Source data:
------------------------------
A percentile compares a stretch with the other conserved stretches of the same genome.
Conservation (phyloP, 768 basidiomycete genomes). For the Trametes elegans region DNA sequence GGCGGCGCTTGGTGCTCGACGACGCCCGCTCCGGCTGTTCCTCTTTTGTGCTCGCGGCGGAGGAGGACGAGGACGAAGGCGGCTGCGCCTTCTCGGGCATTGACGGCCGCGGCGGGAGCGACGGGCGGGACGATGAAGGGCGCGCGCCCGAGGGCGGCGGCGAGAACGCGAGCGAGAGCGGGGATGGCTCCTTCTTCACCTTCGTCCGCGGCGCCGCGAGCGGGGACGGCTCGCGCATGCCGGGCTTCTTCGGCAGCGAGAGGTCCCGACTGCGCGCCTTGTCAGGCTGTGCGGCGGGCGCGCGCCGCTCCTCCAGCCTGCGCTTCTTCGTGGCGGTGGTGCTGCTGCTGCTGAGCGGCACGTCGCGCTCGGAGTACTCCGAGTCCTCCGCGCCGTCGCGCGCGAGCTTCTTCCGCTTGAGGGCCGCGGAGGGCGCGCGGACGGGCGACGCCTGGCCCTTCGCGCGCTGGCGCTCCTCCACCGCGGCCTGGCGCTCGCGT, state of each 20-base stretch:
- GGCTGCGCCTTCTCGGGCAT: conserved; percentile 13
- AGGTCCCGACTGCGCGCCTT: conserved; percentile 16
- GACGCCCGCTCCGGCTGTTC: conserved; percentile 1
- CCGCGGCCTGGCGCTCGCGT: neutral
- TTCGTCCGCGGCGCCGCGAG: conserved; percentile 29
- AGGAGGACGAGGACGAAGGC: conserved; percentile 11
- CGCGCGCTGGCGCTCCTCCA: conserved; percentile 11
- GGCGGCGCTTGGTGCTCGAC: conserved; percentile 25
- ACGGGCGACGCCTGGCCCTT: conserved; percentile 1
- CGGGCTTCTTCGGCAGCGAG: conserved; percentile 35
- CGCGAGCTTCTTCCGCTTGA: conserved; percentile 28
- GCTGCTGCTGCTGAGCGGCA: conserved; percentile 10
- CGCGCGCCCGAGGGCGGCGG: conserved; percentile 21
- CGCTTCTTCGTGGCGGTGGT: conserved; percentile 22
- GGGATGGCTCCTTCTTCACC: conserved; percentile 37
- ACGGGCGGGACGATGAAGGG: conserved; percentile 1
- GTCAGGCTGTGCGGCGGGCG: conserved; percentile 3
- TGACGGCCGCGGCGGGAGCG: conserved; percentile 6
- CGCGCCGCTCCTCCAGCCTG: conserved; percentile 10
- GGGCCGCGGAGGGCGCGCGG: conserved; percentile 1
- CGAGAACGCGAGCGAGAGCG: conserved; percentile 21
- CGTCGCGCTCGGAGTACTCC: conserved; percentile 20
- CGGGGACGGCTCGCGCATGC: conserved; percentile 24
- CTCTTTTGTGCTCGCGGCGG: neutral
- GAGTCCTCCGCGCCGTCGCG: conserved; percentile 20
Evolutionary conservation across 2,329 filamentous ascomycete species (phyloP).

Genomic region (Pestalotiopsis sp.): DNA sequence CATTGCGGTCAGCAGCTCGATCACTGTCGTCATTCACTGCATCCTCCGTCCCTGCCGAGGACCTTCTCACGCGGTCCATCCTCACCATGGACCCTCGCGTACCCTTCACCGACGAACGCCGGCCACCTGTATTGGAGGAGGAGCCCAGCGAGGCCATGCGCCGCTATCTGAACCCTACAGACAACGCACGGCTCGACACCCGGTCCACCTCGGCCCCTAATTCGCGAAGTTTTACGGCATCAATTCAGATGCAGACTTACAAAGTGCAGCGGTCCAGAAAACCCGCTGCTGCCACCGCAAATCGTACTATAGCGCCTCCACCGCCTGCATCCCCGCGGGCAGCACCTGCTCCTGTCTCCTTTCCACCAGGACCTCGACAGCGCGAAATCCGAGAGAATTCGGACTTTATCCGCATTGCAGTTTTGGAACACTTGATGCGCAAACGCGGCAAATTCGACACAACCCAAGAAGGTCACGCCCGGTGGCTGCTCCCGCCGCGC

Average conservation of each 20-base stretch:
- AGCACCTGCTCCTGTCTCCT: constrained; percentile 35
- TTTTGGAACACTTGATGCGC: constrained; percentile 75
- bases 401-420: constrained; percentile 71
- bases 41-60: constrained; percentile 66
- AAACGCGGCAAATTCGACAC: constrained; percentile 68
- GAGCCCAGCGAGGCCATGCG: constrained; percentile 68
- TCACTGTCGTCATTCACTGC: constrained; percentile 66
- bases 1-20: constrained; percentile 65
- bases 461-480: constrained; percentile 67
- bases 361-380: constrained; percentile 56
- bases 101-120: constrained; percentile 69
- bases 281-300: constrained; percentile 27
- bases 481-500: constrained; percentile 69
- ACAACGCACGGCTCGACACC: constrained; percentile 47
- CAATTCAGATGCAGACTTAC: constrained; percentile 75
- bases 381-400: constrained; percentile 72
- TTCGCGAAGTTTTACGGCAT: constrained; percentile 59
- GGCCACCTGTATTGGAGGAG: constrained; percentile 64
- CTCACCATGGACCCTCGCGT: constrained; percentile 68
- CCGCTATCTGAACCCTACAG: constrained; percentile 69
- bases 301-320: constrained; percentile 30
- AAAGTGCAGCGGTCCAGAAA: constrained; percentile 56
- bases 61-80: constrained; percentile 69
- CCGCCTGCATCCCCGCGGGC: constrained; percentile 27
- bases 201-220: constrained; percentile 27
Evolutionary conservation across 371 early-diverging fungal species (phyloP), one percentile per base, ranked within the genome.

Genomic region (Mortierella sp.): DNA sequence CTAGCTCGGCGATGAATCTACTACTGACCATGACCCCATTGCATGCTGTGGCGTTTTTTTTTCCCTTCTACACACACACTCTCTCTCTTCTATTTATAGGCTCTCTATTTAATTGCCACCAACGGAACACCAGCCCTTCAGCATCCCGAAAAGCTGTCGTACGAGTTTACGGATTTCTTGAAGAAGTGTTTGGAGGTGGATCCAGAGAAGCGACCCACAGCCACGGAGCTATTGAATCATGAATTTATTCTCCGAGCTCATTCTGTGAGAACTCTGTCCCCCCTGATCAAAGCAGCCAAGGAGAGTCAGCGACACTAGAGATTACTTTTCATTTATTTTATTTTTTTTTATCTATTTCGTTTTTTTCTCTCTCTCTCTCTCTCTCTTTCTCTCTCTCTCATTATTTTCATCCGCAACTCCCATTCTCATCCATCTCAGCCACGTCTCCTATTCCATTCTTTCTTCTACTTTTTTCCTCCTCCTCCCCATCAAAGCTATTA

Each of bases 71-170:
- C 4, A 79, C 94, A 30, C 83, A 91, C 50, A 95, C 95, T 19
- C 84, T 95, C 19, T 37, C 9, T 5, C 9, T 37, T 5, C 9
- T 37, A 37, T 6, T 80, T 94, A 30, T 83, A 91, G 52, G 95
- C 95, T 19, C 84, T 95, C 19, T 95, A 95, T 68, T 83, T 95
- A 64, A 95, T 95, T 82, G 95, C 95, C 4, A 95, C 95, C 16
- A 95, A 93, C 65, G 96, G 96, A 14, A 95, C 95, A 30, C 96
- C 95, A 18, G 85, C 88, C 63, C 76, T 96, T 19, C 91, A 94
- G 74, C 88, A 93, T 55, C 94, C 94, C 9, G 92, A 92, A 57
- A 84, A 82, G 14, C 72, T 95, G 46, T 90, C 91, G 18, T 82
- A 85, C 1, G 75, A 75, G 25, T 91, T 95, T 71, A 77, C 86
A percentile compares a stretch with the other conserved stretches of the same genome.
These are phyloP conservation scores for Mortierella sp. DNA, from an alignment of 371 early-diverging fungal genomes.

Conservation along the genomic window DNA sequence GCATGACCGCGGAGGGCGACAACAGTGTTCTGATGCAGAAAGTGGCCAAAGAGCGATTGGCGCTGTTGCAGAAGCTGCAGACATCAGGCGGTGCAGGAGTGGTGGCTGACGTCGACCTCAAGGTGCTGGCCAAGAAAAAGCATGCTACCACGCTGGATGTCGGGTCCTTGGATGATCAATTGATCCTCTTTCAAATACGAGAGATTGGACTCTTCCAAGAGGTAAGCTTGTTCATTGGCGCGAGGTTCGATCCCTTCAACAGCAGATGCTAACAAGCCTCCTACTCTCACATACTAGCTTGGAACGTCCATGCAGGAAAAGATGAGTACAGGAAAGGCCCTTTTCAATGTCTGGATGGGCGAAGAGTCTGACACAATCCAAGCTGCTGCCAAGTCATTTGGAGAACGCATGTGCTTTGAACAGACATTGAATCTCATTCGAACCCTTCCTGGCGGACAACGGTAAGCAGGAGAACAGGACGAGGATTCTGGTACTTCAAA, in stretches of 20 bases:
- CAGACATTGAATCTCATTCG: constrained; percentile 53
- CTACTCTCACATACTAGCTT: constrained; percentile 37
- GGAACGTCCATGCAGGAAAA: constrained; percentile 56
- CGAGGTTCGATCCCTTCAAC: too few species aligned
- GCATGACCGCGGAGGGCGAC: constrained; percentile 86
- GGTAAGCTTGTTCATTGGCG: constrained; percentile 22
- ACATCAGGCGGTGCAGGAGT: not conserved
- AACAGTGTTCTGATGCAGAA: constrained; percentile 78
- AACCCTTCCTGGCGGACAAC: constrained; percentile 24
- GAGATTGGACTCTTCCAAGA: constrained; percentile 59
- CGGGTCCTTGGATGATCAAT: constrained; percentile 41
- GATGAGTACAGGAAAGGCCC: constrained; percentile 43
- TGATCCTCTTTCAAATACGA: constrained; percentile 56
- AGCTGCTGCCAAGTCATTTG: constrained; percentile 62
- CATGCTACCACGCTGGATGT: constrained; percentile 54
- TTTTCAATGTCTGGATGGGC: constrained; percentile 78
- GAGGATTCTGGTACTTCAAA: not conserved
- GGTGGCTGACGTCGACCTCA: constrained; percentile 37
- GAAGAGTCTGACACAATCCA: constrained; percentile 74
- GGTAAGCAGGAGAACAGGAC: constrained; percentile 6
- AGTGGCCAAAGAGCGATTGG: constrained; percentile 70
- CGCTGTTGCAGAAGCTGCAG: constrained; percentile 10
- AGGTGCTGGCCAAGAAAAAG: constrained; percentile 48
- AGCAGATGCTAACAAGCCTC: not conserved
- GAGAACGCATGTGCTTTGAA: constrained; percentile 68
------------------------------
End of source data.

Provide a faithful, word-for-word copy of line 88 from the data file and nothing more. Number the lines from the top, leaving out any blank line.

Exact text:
- GAGGATTCTGGTACTTCAAA: not conserved